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  Quote Reginmund Quote  Post ReplyReply Direct Link To This Post Posted: 03-Jun-2005 at 07:35
Originally posted by ramin

well... even though I don't give much credit to this, but while ago I read 2 Danish archaeologists started tracing the roots of some unsual
coins found in Sweden, after passing eastern europe and then Moscow, they hoped to solve the mystery in Azerbaijan or Northern Iran.


There's nothing unusual to it, large quantities of Arabian silver coins dating to the Viking age have been found in Scandinavia, especially in Sweden and on the island of Gotland.

The Vikings traded extensively in the region, mainly in luxury goods such as furs, amber and slaves.
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  Quote ramin Quote  Post ReplyReply Direct Link To This Post Posted: 03-Jun-2005 at 13:52
so there's been connection?
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  Quote Reginmund Quote  Post ReplyReply Direct Link To This Post Posted: 03-Jun-2005 at 15:32
Originally posted by ramin

so there's been connection?


Certainly.

In fact, the Vikings even conquered one of the Abbasid Caliphate's cities, Berda'a, located just west of the Caspian sea and at that time renowned for its production of silk.

There were several attempts at recapturing the city, none of them succeeded, despite the fact that the Vikings also had to put down numerous rebellions within the city itself.

Then suddenly, Allah intervened, or so the muslims saw it. An epidemic broke out among the Vikings, according to the chroniclers because they ate too much bad fruit. Most likely it was dysentery.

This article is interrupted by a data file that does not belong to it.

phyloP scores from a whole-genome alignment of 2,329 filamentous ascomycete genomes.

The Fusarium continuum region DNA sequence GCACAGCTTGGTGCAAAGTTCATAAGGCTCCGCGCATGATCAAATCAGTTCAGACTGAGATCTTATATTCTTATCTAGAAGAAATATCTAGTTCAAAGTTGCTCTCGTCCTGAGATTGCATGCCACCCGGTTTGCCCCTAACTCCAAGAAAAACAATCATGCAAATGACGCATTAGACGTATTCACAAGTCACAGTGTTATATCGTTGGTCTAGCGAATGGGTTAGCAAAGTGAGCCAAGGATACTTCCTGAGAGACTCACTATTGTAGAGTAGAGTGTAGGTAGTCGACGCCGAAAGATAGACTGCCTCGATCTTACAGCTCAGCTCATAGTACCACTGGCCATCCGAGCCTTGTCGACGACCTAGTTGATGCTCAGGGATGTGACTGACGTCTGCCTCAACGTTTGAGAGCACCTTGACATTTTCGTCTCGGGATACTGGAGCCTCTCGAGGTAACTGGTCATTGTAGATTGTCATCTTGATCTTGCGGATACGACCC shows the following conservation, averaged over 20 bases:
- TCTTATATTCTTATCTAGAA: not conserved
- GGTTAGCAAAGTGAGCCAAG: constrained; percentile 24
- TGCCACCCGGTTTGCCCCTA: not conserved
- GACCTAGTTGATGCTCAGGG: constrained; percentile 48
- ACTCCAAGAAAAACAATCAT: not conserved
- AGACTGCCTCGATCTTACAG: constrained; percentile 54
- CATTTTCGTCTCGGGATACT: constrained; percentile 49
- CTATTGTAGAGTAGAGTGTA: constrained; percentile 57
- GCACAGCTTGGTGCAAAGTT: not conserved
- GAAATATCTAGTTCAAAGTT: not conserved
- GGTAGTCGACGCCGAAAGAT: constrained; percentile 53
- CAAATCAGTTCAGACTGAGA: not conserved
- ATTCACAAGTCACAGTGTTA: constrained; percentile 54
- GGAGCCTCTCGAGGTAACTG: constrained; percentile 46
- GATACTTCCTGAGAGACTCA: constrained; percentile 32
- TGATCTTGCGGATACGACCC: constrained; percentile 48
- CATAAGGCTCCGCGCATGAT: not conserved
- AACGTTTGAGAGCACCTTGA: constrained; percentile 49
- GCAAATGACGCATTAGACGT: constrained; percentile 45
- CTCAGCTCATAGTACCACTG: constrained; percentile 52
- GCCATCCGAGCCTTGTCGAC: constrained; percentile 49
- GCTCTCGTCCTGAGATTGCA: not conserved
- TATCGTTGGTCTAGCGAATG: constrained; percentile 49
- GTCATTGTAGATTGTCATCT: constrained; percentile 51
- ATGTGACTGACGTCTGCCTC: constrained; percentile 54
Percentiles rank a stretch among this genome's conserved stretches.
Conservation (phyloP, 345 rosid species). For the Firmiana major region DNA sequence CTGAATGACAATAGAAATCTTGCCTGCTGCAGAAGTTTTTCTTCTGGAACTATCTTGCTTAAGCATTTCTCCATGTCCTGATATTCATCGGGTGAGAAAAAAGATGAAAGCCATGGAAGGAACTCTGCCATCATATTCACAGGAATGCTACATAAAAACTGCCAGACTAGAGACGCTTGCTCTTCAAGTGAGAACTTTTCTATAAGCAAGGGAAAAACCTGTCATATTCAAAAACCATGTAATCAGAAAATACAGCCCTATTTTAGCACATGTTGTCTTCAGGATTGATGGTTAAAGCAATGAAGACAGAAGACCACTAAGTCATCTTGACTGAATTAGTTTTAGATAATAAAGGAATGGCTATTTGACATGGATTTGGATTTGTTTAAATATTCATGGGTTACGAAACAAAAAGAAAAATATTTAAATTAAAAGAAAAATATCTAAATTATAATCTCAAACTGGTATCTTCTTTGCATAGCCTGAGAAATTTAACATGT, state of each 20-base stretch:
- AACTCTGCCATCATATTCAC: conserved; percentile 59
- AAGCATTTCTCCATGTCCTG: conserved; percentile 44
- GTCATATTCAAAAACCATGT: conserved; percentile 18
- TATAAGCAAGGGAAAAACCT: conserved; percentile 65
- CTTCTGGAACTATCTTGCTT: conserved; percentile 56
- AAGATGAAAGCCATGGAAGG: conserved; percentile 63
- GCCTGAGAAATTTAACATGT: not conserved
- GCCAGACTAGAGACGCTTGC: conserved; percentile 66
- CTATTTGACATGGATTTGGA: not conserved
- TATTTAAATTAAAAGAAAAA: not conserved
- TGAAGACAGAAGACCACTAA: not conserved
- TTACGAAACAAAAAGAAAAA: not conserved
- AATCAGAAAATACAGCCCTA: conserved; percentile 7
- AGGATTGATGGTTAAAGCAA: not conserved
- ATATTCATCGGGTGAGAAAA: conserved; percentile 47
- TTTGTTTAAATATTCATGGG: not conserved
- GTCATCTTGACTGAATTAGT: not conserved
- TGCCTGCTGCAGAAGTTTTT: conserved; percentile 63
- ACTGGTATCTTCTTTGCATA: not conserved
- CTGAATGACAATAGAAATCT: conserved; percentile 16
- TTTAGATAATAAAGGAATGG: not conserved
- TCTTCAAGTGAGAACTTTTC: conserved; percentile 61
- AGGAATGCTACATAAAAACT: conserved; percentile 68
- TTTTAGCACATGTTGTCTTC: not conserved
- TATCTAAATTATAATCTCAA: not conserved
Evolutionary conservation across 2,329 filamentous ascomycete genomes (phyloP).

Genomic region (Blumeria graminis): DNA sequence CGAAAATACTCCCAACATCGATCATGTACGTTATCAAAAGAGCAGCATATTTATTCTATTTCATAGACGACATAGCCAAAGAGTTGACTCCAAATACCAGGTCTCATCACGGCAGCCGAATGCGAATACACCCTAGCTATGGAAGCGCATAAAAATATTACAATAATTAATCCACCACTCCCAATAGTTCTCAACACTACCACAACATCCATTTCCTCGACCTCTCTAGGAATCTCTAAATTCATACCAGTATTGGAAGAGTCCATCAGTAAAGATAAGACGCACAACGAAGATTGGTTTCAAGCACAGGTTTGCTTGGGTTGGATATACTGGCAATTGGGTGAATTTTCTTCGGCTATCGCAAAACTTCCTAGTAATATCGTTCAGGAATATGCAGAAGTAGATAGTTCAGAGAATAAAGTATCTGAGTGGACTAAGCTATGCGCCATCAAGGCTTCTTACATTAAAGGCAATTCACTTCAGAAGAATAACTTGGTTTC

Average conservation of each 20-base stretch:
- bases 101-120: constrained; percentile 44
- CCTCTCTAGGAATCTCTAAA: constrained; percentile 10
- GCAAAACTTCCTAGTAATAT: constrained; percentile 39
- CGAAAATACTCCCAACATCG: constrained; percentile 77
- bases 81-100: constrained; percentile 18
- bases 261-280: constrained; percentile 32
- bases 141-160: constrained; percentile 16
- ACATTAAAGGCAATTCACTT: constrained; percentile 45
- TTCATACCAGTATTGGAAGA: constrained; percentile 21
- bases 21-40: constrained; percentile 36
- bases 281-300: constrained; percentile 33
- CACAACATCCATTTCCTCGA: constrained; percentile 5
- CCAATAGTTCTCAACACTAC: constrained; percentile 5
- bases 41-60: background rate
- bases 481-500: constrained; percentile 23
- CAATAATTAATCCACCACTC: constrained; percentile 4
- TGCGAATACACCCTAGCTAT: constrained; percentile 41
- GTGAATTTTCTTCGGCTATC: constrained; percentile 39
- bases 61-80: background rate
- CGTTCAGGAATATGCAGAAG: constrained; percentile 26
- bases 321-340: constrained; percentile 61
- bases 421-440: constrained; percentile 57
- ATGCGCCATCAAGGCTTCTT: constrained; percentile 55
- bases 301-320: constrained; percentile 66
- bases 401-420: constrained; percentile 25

After a while the Vikings were so reduced they decided it was wisest to abandon the city, they loaded as much loot as possible unto their ships and then sailed away. I'll bet plenty of Arabian silver coins sailed with them.

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  Quote Behi Quote  Post ReplyReply Direct Link To This Post Posted: 04-Jun-2005 at 10:52

Have the Vikings ever been to Persepolis?

let's make completely different theory.
Did Persian had first travel to the Vikings land before them???

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  Quote mord Quote  Post ReplyReply Direct Link To This Post Posted: 13-Jun-2005 at 10:45

Books to read about "the Vikings" in the East:

"Rus Viking" (recently published)

"The Emergence of the Rus"

"The Viking Road to Byzantium"

Mord.

errr...left turn at vinland?
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  Quote Midas Quote  Post ReplyReply Direct Link To This Post Posted: 17-Jun-2005 at 13:54
The last Viking invasion in the East was Istanbul... They never been in Persia...
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  Quote Styrbiorn Quote  Post ReplyReply Direct Link To This Post Posted: 17-Jun-2005 at 19:37
Originally posted by Midas

The last Viking invasion in the East was Istanbul... They never been in Persia...


Yes they have. As mentioned, Berdaa was temprarily conquered, and the viking voyage of Ingvar the Fartraveller raided the southern coast of the Caspian sea.
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  Quote Boreas Quote  Post ReplyReply Direct Link To This Post Posted: 26-Mar-2006 at 03:20

The Russian/Scytian tribes were pretty stirred around 800 AD. They asked Sweden for help, who gave them a Swedish preince to become their new king - to start a new dynasty that could stand a chence of reuniting the Russian/Scytian tribes.

Which certainly proves that the Swedes had a pretty high rating there already before 862, when prince Erik became King Rurik.